Cognitive functioning, including reaction time, decision making, and memory are hit hard. (At this point in reading the article, you are probably no longer wondering how to sleep less, but are beginning to feel quite sleepy … This is normal. We don’t claim to be an agency for online counseling.) A new company in Vancouver, BC called Fatigue Science was born after the co-founder’s nephew was killed in a fatigue-related accident. The company assesses how workplaces handle worker fatigue, which should be considered a workplace hazard, especially in careers like construction. 

Fatigue Science developed the Fatigue Science Readiband, a watch worn on the wrist that measures fatigue based on wrist movements – essentially the only current scientific method for measuring fatigue.

8) If you gave up both sleeping and eating, you’d die from lack of sleep before you died of starvation.

Rats deprived of sleep in studies either died, or were in a near-death state, after 11-32 days. It can’t be proved if it was strictly the lack of sleep that caused their deaths, or if it was the electric shocks used to wake the rats each time they drifted off. Still, we have some clues that sleep deprivation causes death from non-study sources: people with Fatal Familial Insomnia (FFI) have a genetically inherited prion disease, one of the major symptoms of which is continual insomnia until death.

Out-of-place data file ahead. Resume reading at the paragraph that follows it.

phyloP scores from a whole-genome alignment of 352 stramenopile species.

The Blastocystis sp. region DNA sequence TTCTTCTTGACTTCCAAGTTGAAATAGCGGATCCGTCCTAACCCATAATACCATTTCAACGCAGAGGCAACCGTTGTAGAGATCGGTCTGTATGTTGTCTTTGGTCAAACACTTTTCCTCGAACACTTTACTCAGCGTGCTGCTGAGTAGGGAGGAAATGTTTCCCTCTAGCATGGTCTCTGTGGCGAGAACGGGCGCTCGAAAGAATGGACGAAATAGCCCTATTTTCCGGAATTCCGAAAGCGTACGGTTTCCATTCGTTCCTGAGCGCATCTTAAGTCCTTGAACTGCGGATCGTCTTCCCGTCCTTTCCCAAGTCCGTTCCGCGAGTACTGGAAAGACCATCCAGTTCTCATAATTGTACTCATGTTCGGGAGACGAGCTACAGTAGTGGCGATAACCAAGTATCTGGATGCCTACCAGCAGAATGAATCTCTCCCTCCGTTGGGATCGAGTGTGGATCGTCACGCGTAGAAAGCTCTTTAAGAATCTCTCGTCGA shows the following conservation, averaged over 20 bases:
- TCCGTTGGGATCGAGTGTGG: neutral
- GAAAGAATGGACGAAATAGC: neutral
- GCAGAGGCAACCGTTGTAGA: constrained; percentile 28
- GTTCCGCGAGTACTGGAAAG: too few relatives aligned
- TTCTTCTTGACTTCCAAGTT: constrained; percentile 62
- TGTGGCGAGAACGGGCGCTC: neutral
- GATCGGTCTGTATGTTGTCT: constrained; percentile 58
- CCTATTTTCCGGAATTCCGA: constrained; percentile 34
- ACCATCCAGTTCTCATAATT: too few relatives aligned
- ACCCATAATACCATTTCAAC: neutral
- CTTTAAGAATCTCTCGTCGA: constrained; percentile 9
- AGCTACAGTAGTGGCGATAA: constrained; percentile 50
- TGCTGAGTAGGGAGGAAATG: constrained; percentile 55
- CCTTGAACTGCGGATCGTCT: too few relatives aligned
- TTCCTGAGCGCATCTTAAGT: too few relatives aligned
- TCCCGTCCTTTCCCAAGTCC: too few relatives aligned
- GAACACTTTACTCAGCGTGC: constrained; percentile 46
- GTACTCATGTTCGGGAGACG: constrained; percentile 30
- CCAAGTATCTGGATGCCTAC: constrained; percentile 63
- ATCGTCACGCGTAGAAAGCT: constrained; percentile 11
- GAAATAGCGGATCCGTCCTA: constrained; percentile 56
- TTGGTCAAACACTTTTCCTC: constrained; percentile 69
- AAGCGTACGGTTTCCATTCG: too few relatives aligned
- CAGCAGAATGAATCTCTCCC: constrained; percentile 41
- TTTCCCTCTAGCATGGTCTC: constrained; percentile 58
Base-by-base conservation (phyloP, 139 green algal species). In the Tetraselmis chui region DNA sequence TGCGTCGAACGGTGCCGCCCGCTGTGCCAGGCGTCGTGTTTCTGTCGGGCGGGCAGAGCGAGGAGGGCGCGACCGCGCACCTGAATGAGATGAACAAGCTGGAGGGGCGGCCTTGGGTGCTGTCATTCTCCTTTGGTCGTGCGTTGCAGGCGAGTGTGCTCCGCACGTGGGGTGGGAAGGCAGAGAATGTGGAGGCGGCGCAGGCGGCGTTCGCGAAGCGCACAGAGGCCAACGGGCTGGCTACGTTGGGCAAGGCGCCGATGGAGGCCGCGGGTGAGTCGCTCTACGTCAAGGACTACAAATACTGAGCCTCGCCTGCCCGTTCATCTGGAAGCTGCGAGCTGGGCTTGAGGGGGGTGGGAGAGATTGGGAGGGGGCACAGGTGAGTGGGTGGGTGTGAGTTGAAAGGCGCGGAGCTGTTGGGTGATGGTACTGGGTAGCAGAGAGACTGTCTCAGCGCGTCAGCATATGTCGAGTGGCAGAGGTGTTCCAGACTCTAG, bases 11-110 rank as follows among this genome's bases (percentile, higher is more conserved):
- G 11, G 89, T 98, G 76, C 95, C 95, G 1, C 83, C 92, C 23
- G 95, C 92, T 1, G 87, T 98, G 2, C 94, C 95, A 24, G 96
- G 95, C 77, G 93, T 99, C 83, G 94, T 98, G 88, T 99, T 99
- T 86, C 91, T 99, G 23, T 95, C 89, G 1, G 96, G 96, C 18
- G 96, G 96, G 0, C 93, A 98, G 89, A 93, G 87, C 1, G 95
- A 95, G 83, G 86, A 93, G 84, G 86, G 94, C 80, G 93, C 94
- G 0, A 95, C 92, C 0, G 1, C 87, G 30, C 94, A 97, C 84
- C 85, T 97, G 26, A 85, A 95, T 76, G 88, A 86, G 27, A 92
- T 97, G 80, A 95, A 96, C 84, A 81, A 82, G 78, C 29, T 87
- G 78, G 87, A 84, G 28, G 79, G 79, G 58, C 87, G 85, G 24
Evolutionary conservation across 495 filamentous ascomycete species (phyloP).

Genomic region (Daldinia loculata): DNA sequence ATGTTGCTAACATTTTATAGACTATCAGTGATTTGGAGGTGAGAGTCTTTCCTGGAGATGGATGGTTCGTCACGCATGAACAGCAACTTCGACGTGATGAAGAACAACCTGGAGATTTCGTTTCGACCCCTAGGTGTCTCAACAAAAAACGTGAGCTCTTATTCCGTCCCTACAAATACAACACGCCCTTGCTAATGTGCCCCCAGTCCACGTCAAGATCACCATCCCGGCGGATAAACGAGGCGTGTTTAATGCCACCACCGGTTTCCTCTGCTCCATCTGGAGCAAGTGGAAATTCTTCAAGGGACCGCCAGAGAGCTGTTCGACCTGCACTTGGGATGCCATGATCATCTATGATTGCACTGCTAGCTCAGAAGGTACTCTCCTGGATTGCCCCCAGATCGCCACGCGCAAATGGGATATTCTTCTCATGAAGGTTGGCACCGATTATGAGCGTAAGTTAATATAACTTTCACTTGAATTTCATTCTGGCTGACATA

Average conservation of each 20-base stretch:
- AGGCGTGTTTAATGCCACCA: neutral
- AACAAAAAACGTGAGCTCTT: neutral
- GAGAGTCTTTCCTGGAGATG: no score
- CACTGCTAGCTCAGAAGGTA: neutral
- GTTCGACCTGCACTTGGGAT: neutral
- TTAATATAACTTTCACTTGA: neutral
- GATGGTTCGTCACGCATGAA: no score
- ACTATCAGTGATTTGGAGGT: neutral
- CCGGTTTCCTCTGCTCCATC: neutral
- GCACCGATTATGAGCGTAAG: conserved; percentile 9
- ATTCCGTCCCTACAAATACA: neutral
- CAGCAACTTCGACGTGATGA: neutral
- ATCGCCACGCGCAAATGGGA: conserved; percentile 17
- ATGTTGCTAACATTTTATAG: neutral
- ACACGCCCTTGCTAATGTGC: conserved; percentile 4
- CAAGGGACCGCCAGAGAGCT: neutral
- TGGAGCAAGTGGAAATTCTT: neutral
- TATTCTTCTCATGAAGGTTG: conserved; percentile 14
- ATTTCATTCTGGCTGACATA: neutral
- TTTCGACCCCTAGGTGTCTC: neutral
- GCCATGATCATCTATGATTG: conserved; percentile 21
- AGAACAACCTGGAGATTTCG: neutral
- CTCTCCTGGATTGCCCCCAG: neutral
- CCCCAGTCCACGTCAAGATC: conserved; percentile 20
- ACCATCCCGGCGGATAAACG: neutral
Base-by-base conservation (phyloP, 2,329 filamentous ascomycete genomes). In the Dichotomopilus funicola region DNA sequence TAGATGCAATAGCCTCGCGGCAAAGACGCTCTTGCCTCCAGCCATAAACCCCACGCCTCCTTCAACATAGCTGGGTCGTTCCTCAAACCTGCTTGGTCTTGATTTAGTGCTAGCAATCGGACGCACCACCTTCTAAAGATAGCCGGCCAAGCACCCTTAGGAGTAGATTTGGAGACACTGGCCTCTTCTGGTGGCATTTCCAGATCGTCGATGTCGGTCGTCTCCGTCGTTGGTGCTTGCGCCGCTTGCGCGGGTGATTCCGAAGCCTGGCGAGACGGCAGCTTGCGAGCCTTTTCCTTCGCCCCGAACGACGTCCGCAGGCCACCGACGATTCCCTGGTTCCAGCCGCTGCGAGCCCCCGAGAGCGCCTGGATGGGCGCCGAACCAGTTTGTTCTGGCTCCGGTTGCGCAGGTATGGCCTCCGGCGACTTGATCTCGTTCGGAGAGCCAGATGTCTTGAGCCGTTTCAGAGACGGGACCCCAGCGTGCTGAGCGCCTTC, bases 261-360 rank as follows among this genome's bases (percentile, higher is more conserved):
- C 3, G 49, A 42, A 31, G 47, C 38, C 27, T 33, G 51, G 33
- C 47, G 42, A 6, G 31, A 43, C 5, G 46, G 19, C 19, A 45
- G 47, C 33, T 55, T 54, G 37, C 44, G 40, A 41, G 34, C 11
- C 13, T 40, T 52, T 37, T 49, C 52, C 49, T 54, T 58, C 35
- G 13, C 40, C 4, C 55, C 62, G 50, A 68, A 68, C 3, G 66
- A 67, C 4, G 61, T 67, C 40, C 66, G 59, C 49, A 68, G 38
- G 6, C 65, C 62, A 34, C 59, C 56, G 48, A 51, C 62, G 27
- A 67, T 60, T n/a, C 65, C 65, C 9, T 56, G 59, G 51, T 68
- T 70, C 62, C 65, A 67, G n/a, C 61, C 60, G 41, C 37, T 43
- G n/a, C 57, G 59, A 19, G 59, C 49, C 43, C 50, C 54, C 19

While there are other symptoms of FFI other than insomnia that can be part of the cause of death, some of these symptoms are caused by the insomnia itself: hallucinations, weight loss, and dementia (conditions requiring their own supplemental health care) before dying.

9) The longest record for days without sleep for someone without FFI.

The record belongs to high school student Randy Gardner, who in 1965 was sleep deprived for 11 full days – without the use of stimulant medications or drugs – under verified scientific supervision by a Stanford, one of the best med schools, sleep researcher. Gardner experienced multiple cognitive deficiencies during the experiment, like problems with speech and short memory, and his eyesight also began to suffer. Towards the end, he had hallucinations and paranoia. (Of course, they stopped the experiment before he even got close to dying.) 

Somehow, on the tenth day of the experiment, Gardner was able to beat the researcher at pinball. For people with FFI, the record for continually staying awake is 6 months, belonging to Michael Corke, who of course passed away.

10) Gardner will keep his record forever.

Since Gardner set his record, the Guinness Book of World Records has stopped keeping sleep deprivation records, for worry that people might get hurt or killed by depriving themselves of sleep. You shall get no life insurance quote while considering breaking the record for sleep deprivation on account of the Guinness Book of World Records. However, there has been at least one claim of breaking Gardner’s record, by Tony Wright, of Cornwall, UK. He stayed awake for eleven days and nights. Wright said his healthy raw food diet helped him to succeed.